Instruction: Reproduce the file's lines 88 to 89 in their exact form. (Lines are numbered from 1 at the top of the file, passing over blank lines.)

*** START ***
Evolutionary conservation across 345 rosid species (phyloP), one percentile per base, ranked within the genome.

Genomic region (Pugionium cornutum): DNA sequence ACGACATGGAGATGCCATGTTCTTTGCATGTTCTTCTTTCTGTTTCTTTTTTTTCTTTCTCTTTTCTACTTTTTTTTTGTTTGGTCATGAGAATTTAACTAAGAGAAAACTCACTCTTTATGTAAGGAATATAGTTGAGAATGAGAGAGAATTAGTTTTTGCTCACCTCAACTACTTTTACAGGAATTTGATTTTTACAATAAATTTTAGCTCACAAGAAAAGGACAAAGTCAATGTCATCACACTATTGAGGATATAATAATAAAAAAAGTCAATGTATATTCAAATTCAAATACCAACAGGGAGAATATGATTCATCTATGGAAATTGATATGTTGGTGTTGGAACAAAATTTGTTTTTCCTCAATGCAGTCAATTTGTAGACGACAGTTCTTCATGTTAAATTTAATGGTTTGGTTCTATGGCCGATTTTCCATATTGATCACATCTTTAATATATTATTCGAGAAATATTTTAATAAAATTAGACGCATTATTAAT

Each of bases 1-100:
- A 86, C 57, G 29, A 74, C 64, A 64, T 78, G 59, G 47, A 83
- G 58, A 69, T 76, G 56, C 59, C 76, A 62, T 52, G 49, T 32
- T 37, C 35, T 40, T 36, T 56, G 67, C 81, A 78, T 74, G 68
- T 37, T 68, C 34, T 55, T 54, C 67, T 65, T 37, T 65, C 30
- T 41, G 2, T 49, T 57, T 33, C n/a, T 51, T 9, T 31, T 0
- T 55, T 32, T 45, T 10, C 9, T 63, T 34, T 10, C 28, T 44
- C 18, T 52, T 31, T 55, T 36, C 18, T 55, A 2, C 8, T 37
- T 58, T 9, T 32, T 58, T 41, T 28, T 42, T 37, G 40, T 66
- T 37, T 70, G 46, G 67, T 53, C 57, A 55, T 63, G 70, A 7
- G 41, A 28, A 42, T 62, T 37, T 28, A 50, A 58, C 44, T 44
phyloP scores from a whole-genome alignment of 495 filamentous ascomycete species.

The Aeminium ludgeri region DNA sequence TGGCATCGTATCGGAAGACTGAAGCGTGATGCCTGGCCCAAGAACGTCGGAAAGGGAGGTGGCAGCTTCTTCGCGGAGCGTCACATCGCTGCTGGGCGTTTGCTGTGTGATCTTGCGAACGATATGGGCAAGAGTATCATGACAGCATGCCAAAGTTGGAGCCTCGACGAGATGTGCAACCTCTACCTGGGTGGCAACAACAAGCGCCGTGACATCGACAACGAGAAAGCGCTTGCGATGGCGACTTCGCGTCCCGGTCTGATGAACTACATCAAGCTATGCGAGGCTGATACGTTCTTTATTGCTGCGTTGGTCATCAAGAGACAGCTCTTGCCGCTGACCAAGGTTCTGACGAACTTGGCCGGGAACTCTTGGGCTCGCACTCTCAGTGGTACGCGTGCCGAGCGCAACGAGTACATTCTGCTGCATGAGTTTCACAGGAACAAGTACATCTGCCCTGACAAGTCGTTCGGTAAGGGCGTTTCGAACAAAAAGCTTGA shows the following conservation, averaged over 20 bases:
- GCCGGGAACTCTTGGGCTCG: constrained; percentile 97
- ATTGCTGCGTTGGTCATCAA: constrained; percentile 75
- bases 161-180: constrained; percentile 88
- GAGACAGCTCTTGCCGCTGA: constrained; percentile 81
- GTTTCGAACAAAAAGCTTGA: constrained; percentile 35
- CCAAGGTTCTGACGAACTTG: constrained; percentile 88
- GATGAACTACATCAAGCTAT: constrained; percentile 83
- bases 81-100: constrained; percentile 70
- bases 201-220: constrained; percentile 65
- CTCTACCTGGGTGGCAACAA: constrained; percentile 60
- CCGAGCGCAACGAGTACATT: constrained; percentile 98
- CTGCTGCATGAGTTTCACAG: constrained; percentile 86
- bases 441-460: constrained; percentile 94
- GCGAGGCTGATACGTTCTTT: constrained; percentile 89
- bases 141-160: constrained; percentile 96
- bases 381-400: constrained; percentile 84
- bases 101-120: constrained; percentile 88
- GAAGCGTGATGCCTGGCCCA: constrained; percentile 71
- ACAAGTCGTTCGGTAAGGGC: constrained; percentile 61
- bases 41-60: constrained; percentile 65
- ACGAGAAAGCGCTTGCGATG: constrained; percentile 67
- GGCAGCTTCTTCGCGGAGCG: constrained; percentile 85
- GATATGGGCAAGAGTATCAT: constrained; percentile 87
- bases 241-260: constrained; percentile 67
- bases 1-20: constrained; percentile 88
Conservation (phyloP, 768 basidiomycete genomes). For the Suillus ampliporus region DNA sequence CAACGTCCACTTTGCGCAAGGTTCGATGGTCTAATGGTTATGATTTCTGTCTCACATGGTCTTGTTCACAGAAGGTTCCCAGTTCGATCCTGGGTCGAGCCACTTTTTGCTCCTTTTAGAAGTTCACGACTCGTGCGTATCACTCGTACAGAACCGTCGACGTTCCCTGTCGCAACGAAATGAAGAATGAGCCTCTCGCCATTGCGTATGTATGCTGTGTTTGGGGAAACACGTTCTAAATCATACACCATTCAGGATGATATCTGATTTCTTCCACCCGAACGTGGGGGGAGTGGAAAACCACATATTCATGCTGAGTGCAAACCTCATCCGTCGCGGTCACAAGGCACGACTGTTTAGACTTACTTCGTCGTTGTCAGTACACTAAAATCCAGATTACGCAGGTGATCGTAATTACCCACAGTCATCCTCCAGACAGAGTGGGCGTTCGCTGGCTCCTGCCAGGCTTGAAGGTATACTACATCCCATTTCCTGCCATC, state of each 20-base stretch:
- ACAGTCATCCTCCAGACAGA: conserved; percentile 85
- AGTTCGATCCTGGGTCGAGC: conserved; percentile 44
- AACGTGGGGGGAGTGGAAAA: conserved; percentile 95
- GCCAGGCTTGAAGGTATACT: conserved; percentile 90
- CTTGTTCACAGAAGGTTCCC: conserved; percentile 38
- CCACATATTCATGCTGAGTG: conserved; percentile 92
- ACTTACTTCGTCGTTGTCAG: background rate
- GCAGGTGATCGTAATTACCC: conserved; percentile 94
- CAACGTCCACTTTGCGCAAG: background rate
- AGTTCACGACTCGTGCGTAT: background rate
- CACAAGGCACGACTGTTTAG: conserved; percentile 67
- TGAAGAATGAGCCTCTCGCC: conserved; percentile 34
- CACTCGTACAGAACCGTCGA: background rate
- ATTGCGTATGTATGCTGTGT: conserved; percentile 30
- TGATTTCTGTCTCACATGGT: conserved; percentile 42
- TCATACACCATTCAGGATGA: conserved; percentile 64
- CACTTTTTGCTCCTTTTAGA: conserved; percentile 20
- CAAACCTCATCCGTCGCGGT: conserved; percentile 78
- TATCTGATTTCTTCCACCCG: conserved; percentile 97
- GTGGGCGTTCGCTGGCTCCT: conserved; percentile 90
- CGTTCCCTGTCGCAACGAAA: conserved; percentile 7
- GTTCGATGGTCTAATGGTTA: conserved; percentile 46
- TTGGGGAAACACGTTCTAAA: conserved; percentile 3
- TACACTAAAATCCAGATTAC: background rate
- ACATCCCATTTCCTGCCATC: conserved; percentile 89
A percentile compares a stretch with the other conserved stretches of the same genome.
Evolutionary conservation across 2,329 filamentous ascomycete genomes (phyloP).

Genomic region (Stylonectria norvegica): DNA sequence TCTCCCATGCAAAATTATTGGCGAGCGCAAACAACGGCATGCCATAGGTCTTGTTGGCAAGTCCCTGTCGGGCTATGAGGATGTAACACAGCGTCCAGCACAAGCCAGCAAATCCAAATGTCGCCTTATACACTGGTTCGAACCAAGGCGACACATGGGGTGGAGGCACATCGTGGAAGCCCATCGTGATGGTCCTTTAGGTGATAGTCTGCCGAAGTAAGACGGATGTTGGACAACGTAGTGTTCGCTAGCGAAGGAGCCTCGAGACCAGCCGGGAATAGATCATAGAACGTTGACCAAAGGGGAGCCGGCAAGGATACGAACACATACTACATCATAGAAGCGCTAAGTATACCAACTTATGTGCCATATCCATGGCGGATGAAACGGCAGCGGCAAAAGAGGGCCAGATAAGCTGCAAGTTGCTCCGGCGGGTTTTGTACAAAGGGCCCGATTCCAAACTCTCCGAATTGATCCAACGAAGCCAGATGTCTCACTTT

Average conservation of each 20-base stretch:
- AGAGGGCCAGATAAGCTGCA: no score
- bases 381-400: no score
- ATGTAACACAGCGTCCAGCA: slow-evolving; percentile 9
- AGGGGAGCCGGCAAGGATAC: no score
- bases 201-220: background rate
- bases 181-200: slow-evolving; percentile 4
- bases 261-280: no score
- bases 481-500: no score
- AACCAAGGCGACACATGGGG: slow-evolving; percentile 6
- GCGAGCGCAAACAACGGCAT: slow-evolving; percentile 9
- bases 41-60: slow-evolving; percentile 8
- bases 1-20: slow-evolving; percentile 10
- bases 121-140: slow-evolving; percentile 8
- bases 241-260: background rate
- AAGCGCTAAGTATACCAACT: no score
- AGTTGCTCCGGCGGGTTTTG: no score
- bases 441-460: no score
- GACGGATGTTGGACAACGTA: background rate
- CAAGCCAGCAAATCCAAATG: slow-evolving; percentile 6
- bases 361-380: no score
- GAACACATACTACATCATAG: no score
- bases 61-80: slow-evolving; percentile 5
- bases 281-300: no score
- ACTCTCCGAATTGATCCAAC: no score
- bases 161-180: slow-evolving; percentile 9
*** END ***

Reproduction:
- GACGGATGTTGGACAACGTA: background rate
- CAAGCCAGCAAATCCAAATG: slow-evolving; percentile 6